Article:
This Thai-style peanut dressing makes kale even more nutritionally potent. So think of this vibrant salad, full of nutritional bell-ringers such as whole grain sorghum and protein-rich edamame, as a perfect health-giving bring-your-lunch-to-work option. Since kale can be massaged with dressing a couple of days in advance without going limp, this is also a great make-ahead salad. Soaking sorghum in water for several hours in advance will quicken its cooking time. However, quinoa or millet would serve as stand-ins for sorghum.
Raw kale breaks down and becomes more tender and less bitter tasting when it’s massaged. It also helps distribute the dressing into all of kale’s crevices, so you get peanut flavour in every bite.
In saucepan, place sorghum and 3 cups (750 mL) water. Bring to a boil, reduce heat to medium-low, and simmer, covered, until sorghum is tender but not mushy, about 25 minutes if soaked or 40 minutes if using unsoaked grains. Drain sorghum and let cool.
In saucepan of salted boiling water, prepare edamame according to package directions. Drain edamame and let cool.
In bowl, whisk together peanut butter, lime juice, soy sauce or tamari, rice vinegar, honey, sesame oil, ginger, chili sauce, and 2 Tbsp (30 mL) warm water until smooth.
In large bowl, place kale then drizzle on half of the peanut dressing. Using clean hands, massage dressing into kale until leaves are tender, about 1 minute. Add sorghum, edamame, carrots, red bell pepper, mango, green onion, and basil to bowl and gently toss. Just before serving, pour remaining peanut dressing overtop and sprinkle on peanuts.
This recipe is part of the Power Couples collection.
This plant-only recipe may look like it required a lot of fuss, but it comes together easily. Tender zucchini is loaded with a hearty and satisfying bean mixture and then finished off with a drizzle of cheesy tasting sauce. What’s nutritional yeast? Not to be confused with brewer’s yeast or the active dried yeast used to make bread and pizza crust, nutritional yeast is a deactivated form of a micro-organism that is dried into flakes with an abundance of naturally occurring glutamate. Glutamate is an amino acid that interacts with specific taste cells in the tongue to unleash an umami, cheesy wave of flavour. Blend it with silky tofu and some seasonings and … bingo … vegan cheese sauce.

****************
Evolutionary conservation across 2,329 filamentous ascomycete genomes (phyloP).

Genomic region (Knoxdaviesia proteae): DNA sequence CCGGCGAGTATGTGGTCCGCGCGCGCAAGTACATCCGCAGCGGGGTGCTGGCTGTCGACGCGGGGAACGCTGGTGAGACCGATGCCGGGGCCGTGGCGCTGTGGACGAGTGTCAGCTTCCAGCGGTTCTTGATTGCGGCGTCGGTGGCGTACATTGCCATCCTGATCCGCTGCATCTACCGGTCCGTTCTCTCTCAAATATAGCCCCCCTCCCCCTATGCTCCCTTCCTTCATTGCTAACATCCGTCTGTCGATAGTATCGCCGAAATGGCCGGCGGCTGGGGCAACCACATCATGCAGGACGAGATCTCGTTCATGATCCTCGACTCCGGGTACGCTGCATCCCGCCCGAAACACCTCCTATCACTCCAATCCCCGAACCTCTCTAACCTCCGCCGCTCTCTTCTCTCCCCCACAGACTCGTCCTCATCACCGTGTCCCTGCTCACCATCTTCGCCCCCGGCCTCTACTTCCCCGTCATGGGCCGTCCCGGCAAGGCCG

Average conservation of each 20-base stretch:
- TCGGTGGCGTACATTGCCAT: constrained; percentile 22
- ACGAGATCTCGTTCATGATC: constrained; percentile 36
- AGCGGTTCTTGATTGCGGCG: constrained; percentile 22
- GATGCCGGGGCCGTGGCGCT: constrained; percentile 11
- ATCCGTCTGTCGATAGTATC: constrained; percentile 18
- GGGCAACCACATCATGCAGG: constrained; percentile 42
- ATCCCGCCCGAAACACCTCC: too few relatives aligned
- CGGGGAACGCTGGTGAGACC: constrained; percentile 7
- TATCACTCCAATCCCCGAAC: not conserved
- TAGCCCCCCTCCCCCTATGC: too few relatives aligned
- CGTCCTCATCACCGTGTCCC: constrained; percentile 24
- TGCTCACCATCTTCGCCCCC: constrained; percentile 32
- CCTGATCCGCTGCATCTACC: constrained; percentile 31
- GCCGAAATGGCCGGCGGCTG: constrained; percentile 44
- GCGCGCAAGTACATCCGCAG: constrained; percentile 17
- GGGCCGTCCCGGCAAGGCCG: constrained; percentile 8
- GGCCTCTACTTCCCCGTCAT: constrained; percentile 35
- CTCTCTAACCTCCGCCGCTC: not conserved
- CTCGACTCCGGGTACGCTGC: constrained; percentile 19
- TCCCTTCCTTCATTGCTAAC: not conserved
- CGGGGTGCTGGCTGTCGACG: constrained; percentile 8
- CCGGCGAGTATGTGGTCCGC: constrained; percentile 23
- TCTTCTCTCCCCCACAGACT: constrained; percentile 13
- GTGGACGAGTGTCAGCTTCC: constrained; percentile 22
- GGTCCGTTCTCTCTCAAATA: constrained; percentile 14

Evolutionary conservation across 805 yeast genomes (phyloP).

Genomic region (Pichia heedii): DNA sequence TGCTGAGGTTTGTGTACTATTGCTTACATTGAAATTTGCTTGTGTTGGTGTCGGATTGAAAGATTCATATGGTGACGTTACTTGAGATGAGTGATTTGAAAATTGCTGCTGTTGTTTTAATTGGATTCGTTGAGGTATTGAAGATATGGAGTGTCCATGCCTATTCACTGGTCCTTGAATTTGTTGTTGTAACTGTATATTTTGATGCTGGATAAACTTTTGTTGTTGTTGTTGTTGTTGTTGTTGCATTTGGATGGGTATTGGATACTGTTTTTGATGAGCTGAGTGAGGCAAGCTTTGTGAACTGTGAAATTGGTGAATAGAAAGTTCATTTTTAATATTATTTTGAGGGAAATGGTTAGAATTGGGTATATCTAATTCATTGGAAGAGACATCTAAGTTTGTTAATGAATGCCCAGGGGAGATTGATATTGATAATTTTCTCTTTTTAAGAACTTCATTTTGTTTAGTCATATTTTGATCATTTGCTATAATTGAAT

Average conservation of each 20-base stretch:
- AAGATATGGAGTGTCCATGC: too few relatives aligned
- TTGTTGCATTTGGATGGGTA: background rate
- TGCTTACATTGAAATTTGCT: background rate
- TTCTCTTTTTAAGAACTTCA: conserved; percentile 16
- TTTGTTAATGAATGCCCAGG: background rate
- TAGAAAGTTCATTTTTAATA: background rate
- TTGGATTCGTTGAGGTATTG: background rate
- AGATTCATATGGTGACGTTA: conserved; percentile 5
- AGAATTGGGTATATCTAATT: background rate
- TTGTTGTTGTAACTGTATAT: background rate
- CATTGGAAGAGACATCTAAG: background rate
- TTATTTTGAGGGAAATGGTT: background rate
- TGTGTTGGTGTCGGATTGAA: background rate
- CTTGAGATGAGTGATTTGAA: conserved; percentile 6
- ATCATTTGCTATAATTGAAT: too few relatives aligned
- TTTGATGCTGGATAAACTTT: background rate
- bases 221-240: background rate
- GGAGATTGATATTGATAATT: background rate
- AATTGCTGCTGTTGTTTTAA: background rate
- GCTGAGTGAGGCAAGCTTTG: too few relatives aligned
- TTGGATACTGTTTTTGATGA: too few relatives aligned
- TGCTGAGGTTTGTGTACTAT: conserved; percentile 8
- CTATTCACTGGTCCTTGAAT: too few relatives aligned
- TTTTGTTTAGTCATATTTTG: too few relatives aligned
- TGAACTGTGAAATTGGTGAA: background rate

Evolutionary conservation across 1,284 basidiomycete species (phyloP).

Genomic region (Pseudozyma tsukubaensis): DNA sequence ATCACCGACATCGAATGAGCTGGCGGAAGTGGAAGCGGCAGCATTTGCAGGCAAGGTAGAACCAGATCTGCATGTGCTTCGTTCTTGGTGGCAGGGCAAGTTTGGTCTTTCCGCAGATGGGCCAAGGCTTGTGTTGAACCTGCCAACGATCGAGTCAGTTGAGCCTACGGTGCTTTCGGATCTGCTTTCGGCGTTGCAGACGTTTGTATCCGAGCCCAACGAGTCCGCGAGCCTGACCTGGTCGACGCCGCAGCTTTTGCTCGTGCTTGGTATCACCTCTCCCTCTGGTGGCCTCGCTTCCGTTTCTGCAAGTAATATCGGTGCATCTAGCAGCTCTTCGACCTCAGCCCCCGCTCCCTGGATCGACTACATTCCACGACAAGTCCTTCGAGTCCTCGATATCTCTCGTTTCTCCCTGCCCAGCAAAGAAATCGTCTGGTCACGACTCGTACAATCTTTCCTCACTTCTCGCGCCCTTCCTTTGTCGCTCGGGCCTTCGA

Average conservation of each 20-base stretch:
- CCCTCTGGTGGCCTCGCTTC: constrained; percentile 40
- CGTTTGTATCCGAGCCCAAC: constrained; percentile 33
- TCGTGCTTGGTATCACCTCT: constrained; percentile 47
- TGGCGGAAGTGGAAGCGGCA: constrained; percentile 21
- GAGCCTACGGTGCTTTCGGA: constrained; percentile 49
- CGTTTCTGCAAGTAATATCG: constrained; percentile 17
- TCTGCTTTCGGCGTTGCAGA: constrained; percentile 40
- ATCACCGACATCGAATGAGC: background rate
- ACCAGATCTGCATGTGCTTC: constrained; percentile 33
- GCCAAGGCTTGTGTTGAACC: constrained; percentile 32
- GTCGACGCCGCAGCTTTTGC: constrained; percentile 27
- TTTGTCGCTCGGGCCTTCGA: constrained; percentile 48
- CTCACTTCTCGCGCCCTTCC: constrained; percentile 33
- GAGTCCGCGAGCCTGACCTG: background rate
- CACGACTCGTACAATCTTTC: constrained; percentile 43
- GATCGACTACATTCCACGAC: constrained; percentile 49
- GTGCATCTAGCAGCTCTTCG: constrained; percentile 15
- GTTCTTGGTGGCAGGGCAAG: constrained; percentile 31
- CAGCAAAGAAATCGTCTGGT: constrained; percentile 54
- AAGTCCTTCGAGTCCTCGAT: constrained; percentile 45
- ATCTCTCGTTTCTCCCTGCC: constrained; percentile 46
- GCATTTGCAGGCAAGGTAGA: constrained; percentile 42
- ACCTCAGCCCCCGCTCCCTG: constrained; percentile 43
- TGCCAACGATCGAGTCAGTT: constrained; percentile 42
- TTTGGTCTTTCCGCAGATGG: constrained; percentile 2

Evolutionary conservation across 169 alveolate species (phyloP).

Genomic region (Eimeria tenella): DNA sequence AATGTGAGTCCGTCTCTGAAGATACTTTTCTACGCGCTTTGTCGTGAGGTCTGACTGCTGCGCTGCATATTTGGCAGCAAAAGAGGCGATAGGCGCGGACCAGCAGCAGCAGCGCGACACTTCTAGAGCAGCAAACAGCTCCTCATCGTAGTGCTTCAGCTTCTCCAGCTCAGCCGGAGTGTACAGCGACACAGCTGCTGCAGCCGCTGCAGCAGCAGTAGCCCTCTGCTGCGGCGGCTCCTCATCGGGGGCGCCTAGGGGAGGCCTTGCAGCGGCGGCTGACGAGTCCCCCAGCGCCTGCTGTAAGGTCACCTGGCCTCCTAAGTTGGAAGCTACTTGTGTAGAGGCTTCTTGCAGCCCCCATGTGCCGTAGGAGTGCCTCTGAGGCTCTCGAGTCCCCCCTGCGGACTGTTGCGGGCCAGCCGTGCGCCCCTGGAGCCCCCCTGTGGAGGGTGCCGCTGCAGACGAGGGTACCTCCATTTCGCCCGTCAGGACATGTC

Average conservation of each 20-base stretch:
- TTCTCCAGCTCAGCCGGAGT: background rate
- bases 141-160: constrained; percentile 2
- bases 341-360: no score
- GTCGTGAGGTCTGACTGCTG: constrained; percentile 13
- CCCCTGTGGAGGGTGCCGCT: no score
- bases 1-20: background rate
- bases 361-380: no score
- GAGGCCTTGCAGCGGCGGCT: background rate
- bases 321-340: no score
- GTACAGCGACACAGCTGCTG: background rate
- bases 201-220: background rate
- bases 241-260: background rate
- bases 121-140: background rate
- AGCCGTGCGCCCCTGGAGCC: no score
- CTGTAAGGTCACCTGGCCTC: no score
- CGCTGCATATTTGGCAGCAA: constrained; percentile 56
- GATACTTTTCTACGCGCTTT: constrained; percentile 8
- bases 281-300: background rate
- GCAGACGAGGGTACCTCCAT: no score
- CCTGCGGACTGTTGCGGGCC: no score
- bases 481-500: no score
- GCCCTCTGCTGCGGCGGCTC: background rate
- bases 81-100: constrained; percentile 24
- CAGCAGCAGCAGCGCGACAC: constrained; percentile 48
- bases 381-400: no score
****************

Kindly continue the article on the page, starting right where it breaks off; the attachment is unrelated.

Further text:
Reminiscent of the stuffed cabbage of yore, the flavour profile of these stuffed chard smacks of cozy fall. It looks all fancy, but everything comes together surprisingly quickly. If desired, you can use turkey or pork sausage and brown rice. Time-saver tip For larger grains, such as wild rice and spelt, it’s a very good idea to soak them for several hours before cooking. This will slash the cooking time by about a third. If not soaking the wild rice, add roughly 20 minutes to the simmering time.
This stuffed eggplant is built upon layers of Middle Eastern flavours: smoky freekeh, tender chickpeas, and a herbal tahini sauce. The quick-pickled raisins add a sweet vinegary pop. Sweat it out Salting eggplant before cooking enhances the flavour by allowing eggplant to sweat out its bitterness and breaking its spongy texture.
In this enchilada riff, we stuff everything into a roasted poblano pepper shell, rather than tortillas, to pack an extra veggie serving into your meal and trim the starchy calories. If you can’t find poblanos, which are mild, dark green Mexican peppers, you can substitute green bell peppers. Flour power Made from nixtamalized corn (corn soaked in limewater), masa harina flour adds a touch of corny flavour to enchilada stuffing or a pot of chili.